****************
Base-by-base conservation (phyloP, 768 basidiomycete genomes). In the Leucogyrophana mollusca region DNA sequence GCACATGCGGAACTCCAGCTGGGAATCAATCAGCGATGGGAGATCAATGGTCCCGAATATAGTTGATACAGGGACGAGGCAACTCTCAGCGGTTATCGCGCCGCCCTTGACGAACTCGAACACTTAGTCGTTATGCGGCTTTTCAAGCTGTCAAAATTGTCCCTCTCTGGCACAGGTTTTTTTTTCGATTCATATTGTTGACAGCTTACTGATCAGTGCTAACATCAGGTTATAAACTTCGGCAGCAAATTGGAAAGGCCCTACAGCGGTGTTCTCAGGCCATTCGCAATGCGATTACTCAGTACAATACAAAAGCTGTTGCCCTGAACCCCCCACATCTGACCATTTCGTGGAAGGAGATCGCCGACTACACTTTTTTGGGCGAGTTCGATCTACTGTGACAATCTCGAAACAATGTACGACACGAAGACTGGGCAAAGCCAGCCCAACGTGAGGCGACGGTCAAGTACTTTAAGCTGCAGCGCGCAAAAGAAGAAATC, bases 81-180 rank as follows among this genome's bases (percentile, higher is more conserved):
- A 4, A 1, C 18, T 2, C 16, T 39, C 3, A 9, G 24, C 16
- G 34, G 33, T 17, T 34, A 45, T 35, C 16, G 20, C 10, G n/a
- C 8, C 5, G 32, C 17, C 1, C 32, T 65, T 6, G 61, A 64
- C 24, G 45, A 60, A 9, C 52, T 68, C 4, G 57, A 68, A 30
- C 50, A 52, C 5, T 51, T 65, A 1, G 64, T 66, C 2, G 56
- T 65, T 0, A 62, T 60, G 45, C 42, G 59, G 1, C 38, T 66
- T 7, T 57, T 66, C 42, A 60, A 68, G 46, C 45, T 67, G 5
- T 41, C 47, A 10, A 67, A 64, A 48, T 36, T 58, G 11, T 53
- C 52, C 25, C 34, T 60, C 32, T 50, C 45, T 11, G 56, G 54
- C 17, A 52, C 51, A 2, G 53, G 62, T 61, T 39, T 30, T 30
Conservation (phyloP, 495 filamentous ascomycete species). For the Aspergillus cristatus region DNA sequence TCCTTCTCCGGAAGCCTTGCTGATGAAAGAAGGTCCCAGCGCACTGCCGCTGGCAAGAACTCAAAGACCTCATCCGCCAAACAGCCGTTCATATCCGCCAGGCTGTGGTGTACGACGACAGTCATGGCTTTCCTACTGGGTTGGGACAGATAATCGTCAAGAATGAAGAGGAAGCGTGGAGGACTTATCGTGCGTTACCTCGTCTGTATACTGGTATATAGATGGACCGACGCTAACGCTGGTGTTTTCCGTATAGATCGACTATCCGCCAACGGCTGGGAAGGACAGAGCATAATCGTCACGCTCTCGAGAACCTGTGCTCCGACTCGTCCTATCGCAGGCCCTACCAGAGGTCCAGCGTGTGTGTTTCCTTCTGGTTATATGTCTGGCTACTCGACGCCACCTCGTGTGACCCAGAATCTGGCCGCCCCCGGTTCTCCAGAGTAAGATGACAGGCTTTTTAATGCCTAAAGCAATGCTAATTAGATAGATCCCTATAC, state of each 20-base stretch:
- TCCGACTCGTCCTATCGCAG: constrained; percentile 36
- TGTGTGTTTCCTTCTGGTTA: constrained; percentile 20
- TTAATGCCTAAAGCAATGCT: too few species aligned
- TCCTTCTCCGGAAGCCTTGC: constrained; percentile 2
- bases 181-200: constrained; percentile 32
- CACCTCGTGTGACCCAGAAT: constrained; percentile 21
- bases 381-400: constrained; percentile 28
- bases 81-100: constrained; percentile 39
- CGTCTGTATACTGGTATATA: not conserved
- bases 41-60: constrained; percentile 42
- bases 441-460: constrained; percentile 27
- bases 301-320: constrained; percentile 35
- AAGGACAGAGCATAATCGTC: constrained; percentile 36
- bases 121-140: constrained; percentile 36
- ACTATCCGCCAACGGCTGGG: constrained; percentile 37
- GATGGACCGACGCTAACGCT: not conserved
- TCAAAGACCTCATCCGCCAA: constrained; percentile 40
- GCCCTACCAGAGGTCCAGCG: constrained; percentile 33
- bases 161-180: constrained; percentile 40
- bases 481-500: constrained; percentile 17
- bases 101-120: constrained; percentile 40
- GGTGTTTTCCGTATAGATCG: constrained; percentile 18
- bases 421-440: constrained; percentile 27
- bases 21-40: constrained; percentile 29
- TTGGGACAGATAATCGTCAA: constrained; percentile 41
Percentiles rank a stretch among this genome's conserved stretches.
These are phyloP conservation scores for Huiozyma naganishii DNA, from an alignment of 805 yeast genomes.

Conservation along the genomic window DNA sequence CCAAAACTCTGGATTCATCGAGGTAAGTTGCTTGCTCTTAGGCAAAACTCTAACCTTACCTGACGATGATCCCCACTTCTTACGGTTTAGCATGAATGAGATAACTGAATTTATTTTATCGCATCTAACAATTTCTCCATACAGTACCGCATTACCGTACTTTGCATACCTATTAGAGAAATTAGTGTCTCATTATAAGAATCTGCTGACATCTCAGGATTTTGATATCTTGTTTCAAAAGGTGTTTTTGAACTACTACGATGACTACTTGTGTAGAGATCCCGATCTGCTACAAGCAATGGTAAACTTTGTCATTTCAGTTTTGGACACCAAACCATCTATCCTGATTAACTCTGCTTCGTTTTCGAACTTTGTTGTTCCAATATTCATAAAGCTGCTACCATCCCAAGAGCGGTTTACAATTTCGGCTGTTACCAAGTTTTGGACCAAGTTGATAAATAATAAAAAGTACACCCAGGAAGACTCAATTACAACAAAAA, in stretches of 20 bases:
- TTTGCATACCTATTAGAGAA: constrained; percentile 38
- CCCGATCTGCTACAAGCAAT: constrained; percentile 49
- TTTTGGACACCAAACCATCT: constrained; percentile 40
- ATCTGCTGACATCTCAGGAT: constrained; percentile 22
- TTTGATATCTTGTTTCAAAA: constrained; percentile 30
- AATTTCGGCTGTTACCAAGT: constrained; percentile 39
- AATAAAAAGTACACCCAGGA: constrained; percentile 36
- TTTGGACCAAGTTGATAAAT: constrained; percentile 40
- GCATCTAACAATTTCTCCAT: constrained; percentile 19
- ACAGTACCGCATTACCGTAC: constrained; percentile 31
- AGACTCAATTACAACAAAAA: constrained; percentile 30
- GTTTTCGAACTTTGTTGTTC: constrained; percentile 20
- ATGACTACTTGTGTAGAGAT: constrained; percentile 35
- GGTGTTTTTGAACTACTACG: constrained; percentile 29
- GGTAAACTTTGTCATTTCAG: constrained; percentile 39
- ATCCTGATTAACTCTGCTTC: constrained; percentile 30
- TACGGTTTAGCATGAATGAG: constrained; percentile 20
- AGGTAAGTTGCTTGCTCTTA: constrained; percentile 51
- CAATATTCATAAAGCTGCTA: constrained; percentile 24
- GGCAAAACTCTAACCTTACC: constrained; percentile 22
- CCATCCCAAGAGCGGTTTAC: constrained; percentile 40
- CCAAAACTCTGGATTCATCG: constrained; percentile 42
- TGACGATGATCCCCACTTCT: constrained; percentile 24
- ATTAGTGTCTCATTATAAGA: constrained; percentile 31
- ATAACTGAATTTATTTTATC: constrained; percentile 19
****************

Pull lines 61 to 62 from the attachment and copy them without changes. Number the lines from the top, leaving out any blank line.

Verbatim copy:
- CCATCCCAAGAGCGGTTTAC: constrained; percentile 40
- CCAAAACTCTGGATTCATCG: constrained; percentile 42